Joyce Carol Oates: I find the act of writing to be act of immersion in some sort of reality, one that has a setting you can feel and has a historical sense.  What interests me about this setting is that, in the 1950s, people were working in science, writing poetry, writing novels, and much of what they were doing was dead ends. In science, there were some people who had the idea that there might be multiple universes, but they were marginal. Poetry was primarily rhyming poetry. There were glimmerings of the beatnik poets, but they were considered barbarians.

I just look around at the world and think of how many people toil very passionately, convinced that what they’re doing is the right thing and worth their effort, but it turns out to be a dead end. I have to wonder: Are they any less noble than anybody else? Humanity is filled with those kinds of failures. So, in writing this novel, I looked back at these people and just felt tremendous sympathy for them.

Guernica: When I read The Hazards of Time Travel, I couldn’t help but think of your recent memoir, The Lost Landscape, in which you write about going to college in Wisconsin in the same time period. In that book you describe not succeeding on the PhD track, but then returning to the college later in life as a visiting author. You write that you were “honored at the age of 61 as a circuitous serendipitous consequence of having failed at the age of 22. I love it that our lives are not so crudely determined as some might wish them to be, but that we appear and reappear, and again reappear, as unpredictably to ourselves as to those who would wish to oppress us.” The word “oppress” really stands out there. It’s almost dystopian language. But that’s actually not the word I wanted to ask you about. That word comes in the next two sentences: “I think we are all cats with nine lives or even more. We must rejoice in our elusive catness.” What is your “catness?” Has it helped you against oppression?

Joyce Carol Oates: It’s something I think we all have. It’s the idea that you’re not so easily defeated; that you may be thrown down, but then you get up again; that if you fail in one way, that failure could turn out to be a positive thing. I have had a number of failures, for some reason or another, that turned out better than they would have been originally. To give an obvious example, I’ve sent a poem to an editor only to have it rejected. But then I revised it and made it better.  It’s sort of like a challenge, to make things a little better. In one case, something I wrote came back, and I decided it was really a play. I rewrote it as a play, and it became a play of mine that was performed many times.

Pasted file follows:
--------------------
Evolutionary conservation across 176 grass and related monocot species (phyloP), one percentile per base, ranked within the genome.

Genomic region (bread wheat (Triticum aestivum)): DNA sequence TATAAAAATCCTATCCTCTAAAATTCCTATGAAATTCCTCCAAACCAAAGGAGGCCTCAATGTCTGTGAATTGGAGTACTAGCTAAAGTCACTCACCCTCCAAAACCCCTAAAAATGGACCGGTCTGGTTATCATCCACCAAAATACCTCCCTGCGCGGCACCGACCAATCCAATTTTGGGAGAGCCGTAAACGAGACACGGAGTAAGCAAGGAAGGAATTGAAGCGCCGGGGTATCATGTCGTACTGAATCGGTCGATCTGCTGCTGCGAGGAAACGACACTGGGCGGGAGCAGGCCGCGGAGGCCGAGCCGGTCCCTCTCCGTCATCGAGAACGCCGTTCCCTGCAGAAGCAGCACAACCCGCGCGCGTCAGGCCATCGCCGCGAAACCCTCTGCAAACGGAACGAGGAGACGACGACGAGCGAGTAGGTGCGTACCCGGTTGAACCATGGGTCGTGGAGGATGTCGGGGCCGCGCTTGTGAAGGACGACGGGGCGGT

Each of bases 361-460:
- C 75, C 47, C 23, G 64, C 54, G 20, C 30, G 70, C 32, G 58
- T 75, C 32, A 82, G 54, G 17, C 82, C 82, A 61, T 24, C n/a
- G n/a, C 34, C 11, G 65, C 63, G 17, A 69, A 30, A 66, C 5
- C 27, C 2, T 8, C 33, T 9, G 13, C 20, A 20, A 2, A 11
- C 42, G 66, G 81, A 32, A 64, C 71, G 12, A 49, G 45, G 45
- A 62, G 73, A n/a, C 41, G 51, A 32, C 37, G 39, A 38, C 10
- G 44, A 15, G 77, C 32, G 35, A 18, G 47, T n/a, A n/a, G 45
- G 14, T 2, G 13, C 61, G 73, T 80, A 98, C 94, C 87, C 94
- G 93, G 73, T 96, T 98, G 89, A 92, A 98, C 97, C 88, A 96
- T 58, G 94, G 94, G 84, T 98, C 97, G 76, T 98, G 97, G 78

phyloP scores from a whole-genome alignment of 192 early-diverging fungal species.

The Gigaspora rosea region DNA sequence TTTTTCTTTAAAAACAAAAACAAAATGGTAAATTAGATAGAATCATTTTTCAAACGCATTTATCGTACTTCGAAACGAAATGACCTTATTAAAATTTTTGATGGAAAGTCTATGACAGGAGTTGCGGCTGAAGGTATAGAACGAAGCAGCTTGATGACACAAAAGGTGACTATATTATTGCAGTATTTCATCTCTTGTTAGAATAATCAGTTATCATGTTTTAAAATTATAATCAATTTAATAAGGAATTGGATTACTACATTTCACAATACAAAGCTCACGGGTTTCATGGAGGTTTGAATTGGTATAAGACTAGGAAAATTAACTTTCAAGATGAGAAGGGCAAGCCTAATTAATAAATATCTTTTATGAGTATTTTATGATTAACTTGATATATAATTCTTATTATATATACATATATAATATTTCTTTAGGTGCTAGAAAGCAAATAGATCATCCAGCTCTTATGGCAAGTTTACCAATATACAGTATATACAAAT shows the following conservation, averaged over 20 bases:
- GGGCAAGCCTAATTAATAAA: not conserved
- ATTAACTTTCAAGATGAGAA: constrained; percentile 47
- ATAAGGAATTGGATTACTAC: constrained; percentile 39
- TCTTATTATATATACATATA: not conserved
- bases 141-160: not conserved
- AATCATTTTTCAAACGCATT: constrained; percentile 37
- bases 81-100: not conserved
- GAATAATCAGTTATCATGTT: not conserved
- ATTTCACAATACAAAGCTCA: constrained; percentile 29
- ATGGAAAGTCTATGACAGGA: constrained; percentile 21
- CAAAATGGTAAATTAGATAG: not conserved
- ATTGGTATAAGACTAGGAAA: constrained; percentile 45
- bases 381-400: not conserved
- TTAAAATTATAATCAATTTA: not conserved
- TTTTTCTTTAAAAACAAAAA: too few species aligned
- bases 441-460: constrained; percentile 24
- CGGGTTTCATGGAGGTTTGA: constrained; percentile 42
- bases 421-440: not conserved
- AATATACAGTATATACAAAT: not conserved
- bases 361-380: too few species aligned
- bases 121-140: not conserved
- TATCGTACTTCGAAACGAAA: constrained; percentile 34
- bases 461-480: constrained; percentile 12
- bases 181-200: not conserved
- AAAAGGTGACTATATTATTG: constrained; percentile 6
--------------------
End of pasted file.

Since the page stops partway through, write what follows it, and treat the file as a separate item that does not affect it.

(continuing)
Some of you probably know that James Joyce’s first novel was rejected. It was a conventional coming-of-age novel about a young man. But because it wasn’t published, he took that material and turned it into A Portrait of an Artist as a Young Man, which is an extraordinary novel. The first of its kind. If James Joyce, at the age of 21 or 22, had been published, who knows what would have happened. Faulkner also had early failures. It makes a person fall back on a different kind of intuition.

I’ve had students who had early successes. They became best sellers of a genre, literary or commercial fiction, and then they can’t really get out of that. When you’re quite young, that kind of success seems attractive. But then other people who are your same age are working on something more lasting, and later on they are the ones who win the National Book Award or something. It’s a kind of a “catness” of life. You can’t really be defeated, because failure is like a preparation for something else.

Guernica: I’m reminded of a poem reprinted in your 1985 essay collection, A (Woman) Writer, called “The Luxury of Being Despised.” In an essay accompanying it, you wrote: “The woman writer who imagines herself assimilated into the mainstream of literature, the literature of men, is surely mistaken, given the evidence of centuries and the ongoing, by now perplexing, indifference of male critics to female effort.” In the three decades since you wrote those words, has the situation for women writers improved?

Joyce Carol Oates: Oh, I think it has improved. I think that literature has kind of broadened. There are just more kinds of people writing today. When I started writing, which was so long ago, there was what we called “mainstream literature,” which was really white, male, straight literature. There were people at the margins who were maybe writing what we now call “gay” or “lesbian” literature, but they were really writing in the shadows, so to speak. Back then, Black Studies didn’t exist. Women’s Studies didn’t exist. Many things didn’t exist in those days. Domestic violence didn’t exist as a category that police officers would respond to. A man seemed to have the right to beat up his wife or children, and police officers often wouldn’t even come into the house. They considered it a sort of sacred domestic space.